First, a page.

Pets versus cows greenhouse gas emissions co2 equivalent

“As pet ownership increases in some developing countries, especially China, and trends continue in pet food toward higher content and quality of meat, globally, pet ownership will compound the environmental impacts of human dietary choices.” 

Gregory S. Okin
University of California Los Angeles (UCLA)

Research summary

At petgood we are committed to leave no pawprints behind; sustainability is one of our core philosophies. There is a growing global demand for consumable protein sources by both humans and animals. Insects represent a highly sustainable protein source, as they have a favourable feed conversion efficiency, and can be reared on organic side streams (i.e. organic plant and grain waste products). They produce 94% less greenhouse emissions, and utilize 93% less land, 92% less feed and 80% less water in comparison to beef (see sources below). This makes our insect-based dog food a sustainable and healthy alternative for our companion animals. Full overview of insects’ sustainability profile compared to traditional meat sources can be found on our planet benefits page.

Selected research on the environmental impact of food consumption by dogs and cats

Impact of dog and cat food consumption

Okin GS (2017) Environmental impacts of food consumption by dogs and cats. PLoS ONE 12(8): e0181301. https://doi.org/10.1371/journal.pone.0181301
Abstract: In the US, there are more than 163 million dogs and cats that consume, as a significant portion of their diet, animal products and therefore potentially constitute a considerable dietary footprint. Here, the energy and animal-derived product consumption of these pets in the US is evaluated for the first time, as are the environmental impacts from the animal products fed to them, including feces production. In the US, dogs and cats consume about 19% ± 2% of the amount of dietary energy that humans do (203 ± 15 PJ yr-1 vs. 1051 ± 9 PJ yr-1) and 33% ± 9% of the animal-derived energy (67 ± 17 PJ yr-1 vs. 206 ± 2 PJ yr-1). They produce about 30% ± 13%, by mass, as much feces as Americans (5.1 ± Tg yr-1 vs. 17.2 Tg yr-1), and through their diet, constitute about 25–30% of the environmental impacts from animal production in terms of the use of land, water, fossil fuel, phosphate, and biocides. Dog and cat animal product consumption is responsible for release of up to 64 ± 16 million tons CO2-equivalent methane and nitrous oxide, two powerful greenhouse gasses (GHGs). Americans are the largest pet owners in the world, but the tradition of pet ownership in the US has considerable costs. As pet ownership increases in some developing countries, especially China, and trends continue in pet food toward higher content and quality of meat, globally, pet ownership will compound the environmental impacts of human dietary choices. Reducing the rate of dog and cat ownership, perhaps in favor of other pets that offer similar health and emotional benefits would considerably reduce these impacts. Simultaneous industry-wide efforts to reduce overfeeding, reduce waste, and find alternative sources of protein will also reduce these impacts.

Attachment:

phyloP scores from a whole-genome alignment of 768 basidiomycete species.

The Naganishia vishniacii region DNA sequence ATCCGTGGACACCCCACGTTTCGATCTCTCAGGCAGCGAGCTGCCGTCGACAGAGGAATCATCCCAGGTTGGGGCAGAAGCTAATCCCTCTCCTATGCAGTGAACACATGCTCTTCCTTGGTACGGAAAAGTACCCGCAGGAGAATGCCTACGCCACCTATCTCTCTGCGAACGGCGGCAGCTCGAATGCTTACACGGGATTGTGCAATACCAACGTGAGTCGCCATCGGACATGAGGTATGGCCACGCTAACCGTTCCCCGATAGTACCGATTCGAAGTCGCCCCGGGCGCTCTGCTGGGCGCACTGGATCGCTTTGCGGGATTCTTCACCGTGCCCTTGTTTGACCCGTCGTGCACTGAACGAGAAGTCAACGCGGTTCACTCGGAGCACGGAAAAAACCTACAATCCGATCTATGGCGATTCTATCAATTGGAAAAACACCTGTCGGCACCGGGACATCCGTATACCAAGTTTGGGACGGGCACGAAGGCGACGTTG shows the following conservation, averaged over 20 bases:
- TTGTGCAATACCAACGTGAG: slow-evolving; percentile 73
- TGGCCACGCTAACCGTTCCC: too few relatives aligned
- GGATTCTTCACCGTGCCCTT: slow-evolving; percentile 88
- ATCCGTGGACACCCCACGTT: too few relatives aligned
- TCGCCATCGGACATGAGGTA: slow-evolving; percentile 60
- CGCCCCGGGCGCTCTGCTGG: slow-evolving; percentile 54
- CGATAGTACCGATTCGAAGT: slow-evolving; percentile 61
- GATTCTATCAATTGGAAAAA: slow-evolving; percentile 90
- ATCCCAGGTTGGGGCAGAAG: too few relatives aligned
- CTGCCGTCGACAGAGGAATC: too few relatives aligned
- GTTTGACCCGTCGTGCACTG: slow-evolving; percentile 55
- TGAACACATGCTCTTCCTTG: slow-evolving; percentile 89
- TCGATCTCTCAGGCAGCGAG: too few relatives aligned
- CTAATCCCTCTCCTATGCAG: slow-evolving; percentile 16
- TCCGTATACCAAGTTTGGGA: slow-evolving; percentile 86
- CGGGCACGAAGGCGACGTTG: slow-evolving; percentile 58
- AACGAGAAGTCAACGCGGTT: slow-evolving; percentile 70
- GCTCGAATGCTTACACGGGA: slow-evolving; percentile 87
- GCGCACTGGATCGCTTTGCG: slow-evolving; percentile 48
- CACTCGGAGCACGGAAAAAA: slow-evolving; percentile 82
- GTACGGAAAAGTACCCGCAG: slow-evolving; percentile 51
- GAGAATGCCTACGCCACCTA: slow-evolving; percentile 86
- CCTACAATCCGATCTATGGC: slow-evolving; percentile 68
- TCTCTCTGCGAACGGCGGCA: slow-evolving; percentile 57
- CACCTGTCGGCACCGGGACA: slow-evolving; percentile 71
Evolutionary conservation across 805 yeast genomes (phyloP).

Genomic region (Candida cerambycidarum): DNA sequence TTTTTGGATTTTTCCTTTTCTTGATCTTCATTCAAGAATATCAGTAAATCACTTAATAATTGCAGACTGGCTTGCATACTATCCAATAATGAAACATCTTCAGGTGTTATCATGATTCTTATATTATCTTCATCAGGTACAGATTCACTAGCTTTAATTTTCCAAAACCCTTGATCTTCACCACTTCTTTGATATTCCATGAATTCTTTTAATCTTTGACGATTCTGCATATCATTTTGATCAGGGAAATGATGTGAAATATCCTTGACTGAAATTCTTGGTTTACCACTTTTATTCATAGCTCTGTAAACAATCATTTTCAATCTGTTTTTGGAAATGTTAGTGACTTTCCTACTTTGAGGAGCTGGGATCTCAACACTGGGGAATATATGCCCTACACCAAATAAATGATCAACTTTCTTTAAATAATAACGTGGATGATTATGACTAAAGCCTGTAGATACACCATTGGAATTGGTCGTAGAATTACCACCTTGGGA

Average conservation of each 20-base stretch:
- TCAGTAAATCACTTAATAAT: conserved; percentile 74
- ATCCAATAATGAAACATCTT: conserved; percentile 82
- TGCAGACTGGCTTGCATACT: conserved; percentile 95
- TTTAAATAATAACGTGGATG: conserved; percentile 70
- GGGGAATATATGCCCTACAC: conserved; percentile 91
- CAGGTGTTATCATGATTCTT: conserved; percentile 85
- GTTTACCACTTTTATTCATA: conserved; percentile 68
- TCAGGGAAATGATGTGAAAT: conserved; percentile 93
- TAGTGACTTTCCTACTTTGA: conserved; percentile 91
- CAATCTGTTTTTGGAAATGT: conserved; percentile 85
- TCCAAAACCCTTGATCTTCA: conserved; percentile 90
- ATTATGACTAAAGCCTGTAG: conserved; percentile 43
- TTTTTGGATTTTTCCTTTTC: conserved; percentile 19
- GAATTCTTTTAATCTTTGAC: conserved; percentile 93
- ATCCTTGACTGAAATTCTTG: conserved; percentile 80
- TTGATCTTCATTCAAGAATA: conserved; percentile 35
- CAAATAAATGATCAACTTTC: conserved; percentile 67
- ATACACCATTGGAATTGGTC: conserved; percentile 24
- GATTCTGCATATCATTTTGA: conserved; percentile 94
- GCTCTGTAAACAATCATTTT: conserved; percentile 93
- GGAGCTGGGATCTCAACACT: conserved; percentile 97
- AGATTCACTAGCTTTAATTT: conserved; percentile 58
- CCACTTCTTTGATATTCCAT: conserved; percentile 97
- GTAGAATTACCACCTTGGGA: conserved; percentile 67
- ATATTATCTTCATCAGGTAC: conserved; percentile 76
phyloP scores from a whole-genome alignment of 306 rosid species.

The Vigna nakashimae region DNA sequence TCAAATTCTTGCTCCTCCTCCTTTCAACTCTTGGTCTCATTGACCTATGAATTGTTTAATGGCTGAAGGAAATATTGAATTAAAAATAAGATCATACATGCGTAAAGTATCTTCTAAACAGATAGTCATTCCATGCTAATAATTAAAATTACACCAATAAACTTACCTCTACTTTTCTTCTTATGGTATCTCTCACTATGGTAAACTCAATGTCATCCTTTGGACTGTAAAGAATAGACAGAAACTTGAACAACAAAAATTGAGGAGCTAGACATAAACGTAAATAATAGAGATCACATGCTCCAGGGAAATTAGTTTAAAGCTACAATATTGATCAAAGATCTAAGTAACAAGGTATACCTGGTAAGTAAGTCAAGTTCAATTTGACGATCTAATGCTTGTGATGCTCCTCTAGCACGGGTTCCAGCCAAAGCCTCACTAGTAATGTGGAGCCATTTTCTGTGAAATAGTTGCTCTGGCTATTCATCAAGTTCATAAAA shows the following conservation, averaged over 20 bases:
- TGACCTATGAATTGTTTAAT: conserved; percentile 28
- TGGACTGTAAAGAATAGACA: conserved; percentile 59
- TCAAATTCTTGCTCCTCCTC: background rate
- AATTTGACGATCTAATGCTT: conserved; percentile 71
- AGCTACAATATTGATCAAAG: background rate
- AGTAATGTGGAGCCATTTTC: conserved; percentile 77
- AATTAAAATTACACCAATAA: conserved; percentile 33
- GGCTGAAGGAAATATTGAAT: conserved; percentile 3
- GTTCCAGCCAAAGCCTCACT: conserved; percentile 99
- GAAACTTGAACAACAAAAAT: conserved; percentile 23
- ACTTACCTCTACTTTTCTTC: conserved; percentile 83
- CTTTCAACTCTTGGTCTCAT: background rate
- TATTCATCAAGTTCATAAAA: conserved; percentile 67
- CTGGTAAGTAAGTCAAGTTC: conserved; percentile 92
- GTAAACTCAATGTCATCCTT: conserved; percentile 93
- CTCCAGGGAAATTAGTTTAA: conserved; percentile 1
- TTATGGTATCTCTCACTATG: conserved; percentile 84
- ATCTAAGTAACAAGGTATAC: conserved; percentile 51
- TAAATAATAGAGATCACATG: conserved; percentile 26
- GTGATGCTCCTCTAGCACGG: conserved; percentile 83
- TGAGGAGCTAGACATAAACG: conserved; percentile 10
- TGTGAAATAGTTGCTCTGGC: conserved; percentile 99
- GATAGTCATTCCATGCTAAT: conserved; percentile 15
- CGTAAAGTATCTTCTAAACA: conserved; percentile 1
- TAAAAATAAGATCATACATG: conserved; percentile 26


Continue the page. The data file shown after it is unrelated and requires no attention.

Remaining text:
Full peer-reviewed academic report: https://journals.plos.org/plosone/article?id=10.1371/journal.pone.0181301

Newspaper article covering above report: https://www.adelaidenow.com.au/news/national/pet-carbon-emissions-not-owning-dog-equivalent-to-being-vegetarian/news-story/c6e564af02285ab7d6d57c28a1d3843b

It's tasty. It's nutritious. It's natural. It's sustainable. It's science-based. It's the pet food revolution.

Pernilla Westergren, Founder & CEO